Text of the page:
It’s difficult to pinpoint the moment when the Republican Party began committing political suicide. It may have been when Republican Congressman Paul Ryan came up with a plan to end Medicare as we know it, and almost all Republicans in Congress signed onto the plan. Whatever that moment was, the Democrats have used the Republicans’ extremist overreaching to find their own voice, with considerable success. That Democratic narrative can be boiled down to the phrase “the Republicans don’t represent you, and we do.”
The first major sign of the Democrats’ new narrative could be found in President Obama’s passionate jobs speech last September at the Brent Spence Bridge connecting U.S. House Speaker John Boehner‘s Ohio with U.S. Senate Minority Leader Mitch McConnell‘s state of Kentucky. In his speech, President Obama touted his American Jobs Act, stating that:
This bill is not that complicated. It’s a bill that would put people back to work, rebuilding America. Repairing our roads, repairing our bridges, repairing our schools. It would lead to jobs for concrete workers like the ones here at Hilltop, jobs for construction workers and masons, carpenters, plumbers, electricians, architects, engineers, iron workers. Put folks back to work.
Senate Republicans filibustered the American Jobs Act, allowing Democrats to accuse Republicans of voting against job creation in order to run on a bad economy next November.
Amazingly, the Republicans keep giving the Democrats new fodder to strengthen this narrative. For example:
- Republicans keep pushing for an extension of George W. Bush‘s tax cuts for the rich, yet they opposed President Obama’s proposed payroll tax cut extension, which primarily benefits middle class workers. It is difficult to square such a position without concluding that Republicans care more about their rich financial backers than the middle class, and Democrats hammered the Republicans on that point. Analysts widely viewed this payroll tax cut fight last December as a clear win for the Democrats. Apparently, the Republicans agreed, as they just caved to President Obama and the Democrats on extending the payroll tax cut, which President Obama wisely termed the “middle class tax” cut.
- At the Republican presidential primary debate in Iowa last December, Mitt Romney tried to bet Rick Perry $10,000 that Romney’s first book did not call for a national health insurance mandate. For most Americans, $10,000 is not the amount they wager on a gentleman’s bet, but rather, a large sum that they look to invest in a home or their children’s education fund, if they are lucky enough to save or borrow that much.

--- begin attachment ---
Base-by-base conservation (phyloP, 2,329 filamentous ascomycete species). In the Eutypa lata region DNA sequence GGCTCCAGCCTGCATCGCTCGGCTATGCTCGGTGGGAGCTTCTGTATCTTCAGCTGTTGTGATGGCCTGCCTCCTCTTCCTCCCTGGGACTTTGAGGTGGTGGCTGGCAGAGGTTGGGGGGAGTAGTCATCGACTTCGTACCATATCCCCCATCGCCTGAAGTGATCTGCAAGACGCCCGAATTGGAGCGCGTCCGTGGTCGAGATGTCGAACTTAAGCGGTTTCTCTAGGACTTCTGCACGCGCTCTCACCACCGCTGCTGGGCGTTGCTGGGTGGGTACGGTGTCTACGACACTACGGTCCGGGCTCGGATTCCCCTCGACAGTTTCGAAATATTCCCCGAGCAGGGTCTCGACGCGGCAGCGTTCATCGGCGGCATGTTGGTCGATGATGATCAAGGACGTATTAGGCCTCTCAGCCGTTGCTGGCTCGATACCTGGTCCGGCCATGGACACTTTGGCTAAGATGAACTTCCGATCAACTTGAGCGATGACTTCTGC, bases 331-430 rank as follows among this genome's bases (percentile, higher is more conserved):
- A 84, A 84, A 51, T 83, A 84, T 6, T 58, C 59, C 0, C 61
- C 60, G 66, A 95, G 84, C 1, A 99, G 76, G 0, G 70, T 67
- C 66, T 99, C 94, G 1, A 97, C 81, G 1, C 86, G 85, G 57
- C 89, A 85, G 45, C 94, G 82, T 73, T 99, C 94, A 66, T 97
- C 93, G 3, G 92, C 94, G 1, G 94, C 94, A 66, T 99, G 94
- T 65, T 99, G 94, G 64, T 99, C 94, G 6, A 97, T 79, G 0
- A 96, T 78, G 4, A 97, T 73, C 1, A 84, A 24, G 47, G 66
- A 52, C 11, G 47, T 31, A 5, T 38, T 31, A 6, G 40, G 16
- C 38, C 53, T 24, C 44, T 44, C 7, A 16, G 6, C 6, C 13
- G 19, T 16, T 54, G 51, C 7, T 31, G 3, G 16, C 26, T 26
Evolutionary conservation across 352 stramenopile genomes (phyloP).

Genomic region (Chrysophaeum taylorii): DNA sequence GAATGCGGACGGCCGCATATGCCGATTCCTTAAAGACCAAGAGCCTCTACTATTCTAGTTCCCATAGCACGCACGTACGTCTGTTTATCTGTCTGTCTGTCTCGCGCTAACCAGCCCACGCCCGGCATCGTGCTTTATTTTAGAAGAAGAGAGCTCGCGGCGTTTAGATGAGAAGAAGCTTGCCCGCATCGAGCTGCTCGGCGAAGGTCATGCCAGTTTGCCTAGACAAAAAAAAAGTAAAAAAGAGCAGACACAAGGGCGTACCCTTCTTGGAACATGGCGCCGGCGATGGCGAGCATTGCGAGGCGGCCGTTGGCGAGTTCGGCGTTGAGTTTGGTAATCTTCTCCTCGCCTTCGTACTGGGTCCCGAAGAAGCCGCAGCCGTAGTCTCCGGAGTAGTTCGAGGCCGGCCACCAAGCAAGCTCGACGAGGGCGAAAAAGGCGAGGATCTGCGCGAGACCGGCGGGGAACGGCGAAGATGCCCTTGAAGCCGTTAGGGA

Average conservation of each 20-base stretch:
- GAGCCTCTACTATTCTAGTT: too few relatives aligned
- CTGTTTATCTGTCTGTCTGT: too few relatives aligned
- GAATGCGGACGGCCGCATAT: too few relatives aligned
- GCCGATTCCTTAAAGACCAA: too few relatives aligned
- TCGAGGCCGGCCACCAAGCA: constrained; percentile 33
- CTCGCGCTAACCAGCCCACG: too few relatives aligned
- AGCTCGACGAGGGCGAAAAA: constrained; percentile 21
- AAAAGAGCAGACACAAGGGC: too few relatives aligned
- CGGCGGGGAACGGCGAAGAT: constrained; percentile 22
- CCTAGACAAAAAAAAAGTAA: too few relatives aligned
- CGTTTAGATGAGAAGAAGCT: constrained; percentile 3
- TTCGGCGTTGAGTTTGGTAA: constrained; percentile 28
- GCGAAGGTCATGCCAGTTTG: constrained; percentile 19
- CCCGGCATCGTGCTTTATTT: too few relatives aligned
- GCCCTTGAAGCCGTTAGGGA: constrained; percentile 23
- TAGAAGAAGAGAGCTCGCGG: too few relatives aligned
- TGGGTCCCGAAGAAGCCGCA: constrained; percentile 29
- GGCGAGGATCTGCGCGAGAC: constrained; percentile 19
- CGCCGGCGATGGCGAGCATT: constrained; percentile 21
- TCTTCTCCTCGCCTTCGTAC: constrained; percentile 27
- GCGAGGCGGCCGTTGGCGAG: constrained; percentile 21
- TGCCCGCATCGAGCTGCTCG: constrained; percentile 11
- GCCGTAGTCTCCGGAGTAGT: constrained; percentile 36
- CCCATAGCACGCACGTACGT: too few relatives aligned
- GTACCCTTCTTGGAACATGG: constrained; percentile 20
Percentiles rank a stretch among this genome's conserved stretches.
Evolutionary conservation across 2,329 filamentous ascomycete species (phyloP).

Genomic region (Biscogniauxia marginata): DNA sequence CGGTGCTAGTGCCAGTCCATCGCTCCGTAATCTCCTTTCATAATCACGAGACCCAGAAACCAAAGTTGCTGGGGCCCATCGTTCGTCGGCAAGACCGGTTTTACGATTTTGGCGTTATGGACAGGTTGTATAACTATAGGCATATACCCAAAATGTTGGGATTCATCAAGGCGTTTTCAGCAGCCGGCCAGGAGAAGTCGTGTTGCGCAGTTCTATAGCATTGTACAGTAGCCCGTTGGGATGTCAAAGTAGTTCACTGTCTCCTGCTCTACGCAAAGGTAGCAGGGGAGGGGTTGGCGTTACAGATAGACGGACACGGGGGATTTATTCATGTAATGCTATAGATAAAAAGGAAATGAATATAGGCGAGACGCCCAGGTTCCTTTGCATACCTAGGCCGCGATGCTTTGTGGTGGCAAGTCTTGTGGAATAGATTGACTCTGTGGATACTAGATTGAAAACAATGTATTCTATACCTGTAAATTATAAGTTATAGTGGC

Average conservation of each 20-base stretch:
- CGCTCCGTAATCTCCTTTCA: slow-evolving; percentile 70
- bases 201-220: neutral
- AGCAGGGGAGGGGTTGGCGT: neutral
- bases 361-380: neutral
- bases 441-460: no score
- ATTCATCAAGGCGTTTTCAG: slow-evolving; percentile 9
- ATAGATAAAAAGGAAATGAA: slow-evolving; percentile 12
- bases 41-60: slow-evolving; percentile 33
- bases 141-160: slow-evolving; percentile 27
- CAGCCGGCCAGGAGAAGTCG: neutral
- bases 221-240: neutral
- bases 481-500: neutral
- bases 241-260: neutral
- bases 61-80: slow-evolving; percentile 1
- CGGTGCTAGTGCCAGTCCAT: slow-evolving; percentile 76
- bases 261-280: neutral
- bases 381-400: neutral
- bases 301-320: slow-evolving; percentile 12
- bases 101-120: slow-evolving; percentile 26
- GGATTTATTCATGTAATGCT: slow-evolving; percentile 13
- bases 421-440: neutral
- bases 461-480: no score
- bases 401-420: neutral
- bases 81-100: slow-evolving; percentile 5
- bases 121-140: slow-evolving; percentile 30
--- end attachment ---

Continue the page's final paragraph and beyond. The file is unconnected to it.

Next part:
- After President Obama ordered that health insurance companies must cover birth control, Republican Congressman Darrell Issa held a hearing on birth control in which he did not allow any female witnesses. Several Democratic lawmakers, including Carolyn Maloney of New York, ripped Issa for his male-only hearing panel, and some members of Congress boycotted or even walked out of the hearing in protest. This was yet another action that furthered the Democrats’ narrative that Republicans are insensitive to women, who make up more than half of U.S. voters. Amazingly, that narrative was strengthened yet again when Republican billionaire Foster Friess, a financial backer of Rick Santorum, then suggested that “gals” should put aspirin “between their knees” as contraception. In fact, Republicans seem to be doubling down on social issues generally, while the Democrats are focusing on jobs. Which of these is more likely to appeal to middle class and independent voters in the general election?
- Republicans have similarly taken actions and made statements that have offended blacks, gays, and Hispanics, three of the nation’s important voting blocs (especially Hispanics, who form a rapidly increasing percentage of the U.S. population, many of whom live in key swing states such as Florida, New Mexico, Arizona, and Nevada). For instance, Republican presidential candidate Newt Gingrich keeps falsely calling President Obama “the food stamp President”, which some analysts view as a “dog whistle” appeal to the racist instincts of some white voters. Likewise, Republican presidential candidate Herman Cain told a debate audience in Tennessee last October that the U.S. should build an electric fence on its southern border to kill would-be illegal immigrants. And a highly partisan Republican crowd booed a gay U.S. soldier at the Republican presidential debate in Orlando, Florida last September, feeding into the Democrats’ narrative that the Republican Party is extremely intolerant.
In short, this year, the Republicans seem to be handing the Democrats political gifts that keep on giving, and the Democrats have finally learned how to unwrap their gifts.